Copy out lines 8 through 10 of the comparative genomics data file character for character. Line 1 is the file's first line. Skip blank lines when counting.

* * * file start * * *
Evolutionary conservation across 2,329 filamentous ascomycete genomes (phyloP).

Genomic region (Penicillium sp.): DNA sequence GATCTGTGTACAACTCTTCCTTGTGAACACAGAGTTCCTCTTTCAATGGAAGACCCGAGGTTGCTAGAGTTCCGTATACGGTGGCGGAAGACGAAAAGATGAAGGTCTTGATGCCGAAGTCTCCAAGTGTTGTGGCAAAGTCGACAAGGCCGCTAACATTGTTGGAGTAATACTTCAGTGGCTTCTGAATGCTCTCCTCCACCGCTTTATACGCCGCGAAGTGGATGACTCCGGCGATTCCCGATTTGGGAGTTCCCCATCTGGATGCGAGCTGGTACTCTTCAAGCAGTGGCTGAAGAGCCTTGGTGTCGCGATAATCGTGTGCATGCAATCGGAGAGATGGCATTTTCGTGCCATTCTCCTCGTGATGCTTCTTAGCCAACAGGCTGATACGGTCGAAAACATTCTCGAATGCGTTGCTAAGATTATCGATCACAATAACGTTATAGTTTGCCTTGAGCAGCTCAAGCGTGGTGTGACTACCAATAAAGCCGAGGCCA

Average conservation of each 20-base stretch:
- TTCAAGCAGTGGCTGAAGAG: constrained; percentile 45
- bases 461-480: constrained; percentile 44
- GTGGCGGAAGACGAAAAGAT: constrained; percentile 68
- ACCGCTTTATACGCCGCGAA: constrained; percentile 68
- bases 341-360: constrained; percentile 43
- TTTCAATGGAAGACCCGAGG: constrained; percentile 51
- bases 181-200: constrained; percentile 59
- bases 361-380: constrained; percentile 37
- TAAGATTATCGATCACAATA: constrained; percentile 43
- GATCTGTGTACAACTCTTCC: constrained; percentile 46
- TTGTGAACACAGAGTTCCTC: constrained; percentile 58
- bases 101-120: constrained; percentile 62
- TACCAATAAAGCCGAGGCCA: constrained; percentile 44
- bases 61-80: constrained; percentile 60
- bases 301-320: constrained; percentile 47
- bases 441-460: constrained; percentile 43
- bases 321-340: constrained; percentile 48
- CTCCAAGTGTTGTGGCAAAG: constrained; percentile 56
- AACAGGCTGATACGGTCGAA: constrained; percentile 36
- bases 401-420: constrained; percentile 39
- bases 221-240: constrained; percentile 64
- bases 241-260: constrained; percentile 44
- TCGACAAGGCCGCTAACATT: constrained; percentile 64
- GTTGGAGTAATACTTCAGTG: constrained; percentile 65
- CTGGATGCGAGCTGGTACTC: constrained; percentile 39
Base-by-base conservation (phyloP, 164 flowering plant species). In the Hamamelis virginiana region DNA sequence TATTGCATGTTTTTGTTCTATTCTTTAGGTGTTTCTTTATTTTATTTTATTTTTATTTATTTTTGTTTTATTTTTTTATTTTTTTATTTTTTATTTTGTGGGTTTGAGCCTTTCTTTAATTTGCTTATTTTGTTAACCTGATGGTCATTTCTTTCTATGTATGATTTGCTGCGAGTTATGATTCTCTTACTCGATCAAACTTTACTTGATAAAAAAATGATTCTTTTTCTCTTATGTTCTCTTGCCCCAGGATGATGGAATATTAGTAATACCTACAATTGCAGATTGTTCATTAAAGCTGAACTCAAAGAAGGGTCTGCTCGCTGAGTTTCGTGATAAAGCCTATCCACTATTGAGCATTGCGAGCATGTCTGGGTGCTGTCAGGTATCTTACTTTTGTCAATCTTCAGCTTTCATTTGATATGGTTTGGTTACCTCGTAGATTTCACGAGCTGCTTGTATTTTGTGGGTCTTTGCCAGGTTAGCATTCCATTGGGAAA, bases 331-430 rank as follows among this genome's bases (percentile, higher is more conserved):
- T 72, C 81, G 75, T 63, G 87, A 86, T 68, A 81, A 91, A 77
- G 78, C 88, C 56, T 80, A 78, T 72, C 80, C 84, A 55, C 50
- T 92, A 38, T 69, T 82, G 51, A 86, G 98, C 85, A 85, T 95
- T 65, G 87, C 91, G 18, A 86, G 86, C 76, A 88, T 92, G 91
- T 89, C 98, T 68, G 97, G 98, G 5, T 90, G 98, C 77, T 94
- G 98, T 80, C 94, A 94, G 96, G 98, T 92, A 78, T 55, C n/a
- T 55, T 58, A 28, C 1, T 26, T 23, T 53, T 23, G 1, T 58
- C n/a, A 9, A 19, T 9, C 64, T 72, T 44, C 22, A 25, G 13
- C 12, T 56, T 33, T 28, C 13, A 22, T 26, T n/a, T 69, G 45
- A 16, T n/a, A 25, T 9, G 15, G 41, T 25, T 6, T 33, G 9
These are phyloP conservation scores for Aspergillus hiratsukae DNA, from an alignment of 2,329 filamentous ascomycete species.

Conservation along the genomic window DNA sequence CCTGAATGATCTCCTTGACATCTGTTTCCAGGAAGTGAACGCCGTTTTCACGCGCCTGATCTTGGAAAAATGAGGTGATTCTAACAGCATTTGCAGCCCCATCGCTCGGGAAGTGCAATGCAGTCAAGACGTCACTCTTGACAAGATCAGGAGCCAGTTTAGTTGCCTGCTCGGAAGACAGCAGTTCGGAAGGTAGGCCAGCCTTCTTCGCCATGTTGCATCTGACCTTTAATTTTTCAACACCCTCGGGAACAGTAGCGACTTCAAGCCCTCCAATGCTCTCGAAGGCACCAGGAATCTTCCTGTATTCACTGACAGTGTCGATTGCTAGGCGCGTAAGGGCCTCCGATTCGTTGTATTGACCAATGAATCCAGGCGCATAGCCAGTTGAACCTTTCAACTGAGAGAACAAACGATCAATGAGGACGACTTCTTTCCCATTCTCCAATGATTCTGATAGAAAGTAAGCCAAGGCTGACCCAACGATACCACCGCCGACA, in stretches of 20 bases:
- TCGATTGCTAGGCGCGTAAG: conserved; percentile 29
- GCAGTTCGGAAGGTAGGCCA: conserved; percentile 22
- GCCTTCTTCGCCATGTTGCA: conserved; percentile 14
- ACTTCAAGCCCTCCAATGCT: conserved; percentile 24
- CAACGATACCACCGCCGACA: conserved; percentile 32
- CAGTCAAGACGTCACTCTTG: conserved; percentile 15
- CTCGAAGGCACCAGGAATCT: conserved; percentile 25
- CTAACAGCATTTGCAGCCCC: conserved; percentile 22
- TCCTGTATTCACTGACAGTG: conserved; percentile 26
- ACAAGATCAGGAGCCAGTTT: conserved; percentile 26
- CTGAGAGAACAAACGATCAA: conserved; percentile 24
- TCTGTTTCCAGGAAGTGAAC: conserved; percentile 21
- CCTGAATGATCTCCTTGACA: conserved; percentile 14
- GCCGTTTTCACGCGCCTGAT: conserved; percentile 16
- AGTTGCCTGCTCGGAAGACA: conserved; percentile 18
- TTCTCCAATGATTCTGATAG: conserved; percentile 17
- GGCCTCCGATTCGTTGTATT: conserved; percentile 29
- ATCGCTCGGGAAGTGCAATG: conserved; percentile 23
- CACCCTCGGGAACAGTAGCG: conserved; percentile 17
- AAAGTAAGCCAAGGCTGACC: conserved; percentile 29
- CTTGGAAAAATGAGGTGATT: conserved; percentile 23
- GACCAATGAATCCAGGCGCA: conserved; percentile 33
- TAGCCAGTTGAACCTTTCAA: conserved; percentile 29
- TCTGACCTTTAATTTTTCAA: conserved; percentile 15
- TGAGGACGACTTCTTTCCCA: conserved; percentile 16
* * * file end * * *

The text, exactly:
- bases 341-360: constrained; percentile 43
- TTTCAATGGAAGACCCGAGG: constrained; percentile 51
- bases 181-200: constrained; percentile 59